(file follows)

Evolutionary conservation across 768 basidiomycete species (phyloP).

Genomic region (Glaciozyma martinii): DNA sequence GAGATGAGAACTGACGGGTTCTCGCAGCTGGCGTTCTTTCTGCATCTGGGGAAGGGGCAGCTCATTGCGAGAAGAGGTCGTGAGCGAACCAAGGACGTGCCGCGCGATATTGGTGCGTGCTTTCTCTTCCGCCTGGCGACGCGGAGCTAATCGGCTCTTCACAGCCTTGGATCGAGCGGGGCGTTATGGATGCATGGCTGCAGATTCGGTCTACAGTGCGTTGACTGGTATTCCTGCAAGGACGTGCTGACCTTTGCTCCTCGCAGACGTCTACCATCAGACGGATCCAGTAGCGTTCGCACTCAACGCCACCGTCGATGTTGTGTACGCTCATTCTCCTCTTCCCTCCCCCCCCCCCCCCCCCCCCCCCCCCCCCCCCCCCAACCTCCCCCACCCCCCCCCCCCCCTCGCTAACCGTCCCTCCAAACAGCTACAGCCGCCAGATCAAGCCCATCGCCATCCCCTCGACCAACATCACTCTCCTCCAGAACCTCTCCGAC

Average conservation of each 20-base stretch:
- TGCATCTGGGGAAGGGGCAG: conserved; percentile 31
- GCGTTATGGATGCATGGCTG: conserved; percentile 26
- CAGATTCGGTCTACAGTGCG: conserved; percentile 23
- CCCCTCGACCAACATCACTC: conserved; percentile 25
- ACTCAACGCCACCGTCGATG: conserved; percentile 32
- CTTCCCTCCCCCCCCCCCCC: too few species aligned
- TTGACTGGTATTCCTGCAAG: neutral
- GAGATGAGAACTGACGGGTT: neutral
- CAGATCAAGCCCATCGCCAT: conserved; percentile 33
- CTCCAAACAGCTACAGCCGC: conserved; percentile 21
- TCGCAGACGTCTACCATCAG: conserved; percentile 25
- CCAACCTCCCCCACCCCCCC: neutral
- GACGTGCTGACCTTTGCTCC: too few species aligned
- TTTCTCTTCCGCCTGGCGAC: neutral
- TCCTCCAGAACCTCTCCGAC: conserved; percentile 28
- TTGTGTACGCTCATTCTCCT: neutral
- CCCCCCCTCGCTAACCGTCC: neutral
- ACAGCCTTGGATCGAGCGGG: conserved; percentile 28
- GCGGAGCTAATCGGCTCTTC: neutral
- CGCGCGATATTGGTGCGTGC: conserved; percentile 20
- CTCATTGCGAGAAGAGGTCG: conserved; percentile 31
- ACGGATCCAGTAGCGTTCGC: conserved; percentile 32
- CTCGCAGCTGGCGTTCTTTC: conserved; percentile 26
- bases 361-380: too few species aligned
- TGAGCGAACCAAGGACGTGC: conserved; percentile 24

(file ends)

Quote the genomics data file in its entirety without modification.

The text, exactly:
Evolutionary conservation across 768 basidiomycete species (phyloP).

Genomic region (Glaciozyma martinii): DNA sequence GAGATGAGAACTGACGGGTTCTCGCAGCTGGCGTTCTTTCTGCATCTGGGGAAGGGGCAGCTCATTGCGAGAAGAGGTCGTGAGCGAACCAAGGACGTGCCGCGCGATATTGGTGCGTGCTTTCTCTTCCGCCTGGCGACGCGGAGCTAATCGGCTCTTCACAGCCTTGGATCGAGCGGGGCGTTATGGATGCATGGCTGCAGATTCGGTCTACAGTGCGTTGACTGGTATTCCTGCAAGGACGTGCTGACCTTTGCTCCTCGCAGACGTCTACCATCAGACGGATCCAGTAGCGTTCGCACTCAACGCCACCGTCGATGTTGTGTACGCTCATTCTCCTCTTCCCTCCCCCCCCCCCCCCCCCCCCCCCCCCCCCCCCCCCAACCTCCCCCACCCCCCCCCCCCCCTCGCTAACCGTCCCTCCAAACAGCTACAGCCGCCAGATCAAGCCCATCGCCATCCCCTCGACCAACATCACTCTCCTCCAGAACCTCTCCGAC

Average conservation of each 20-base stretch:
- TGCATCTGGGGAAGGGGCAG: conserved; percentile 31
- GCGTTATGGATGCATGGCTG: conserved; percentile 26
- CAGATTCGGTCTACAGTGCG: conserved; percentile 23
- CCCCTCGACCAACATCACTC: conserved; percentile 25
- ACTCAACGCCACCGTCGATG: conserved; percentile 32
- CTTCCCTCCCCCCCCCCCCC: too few species aligned
- TTGACTGGTATTCCTGCAAG: neutral
- GAGATGAGAACTGACGGGTT: neutral
- CAGATCAAGCCCATCGCCAT: conserved; percentile 33
- CTCCAAACAGCTACAGCCGC: conserved; percentile 21
- TCGCAGACGTCTACCATCAG: conserved; percentile 25
- CCAACCTCCCCCACCCCCCC: neutral
- GACGTGCTGACCTTTGCTCC: too few species aligned
- TTTCTCTTCCGCCTGGCGAC: neutral
- TCCTCCAGAACCTCTCCGAC: conserved; percentile 28
- TTGTGTACGCTCATTCTCCT: neutral
- CCCCCCCTCGCTAACCGTCC: neutral
- ACAGCCTTGGATCGAGCGGG: conserved; percentile 28
- GCGGAGCTAATCGGCTCTTC: neutral
- CGCGCGATATTGGTGCGTGC: conserved; percentile 20
- CTCATTGCGAGAAGAGGTCG: conserved; percentile 31
- ACGGATCCAGTAGCGTTCGC: conserved; percentile 32
- CTCGCAGCTGGCGTTCTTTC: conserved; percentile 26
- bases 361-380: too few species aligned
- TGAGCGAACCAAGGACGTGC: conserved; percentile 24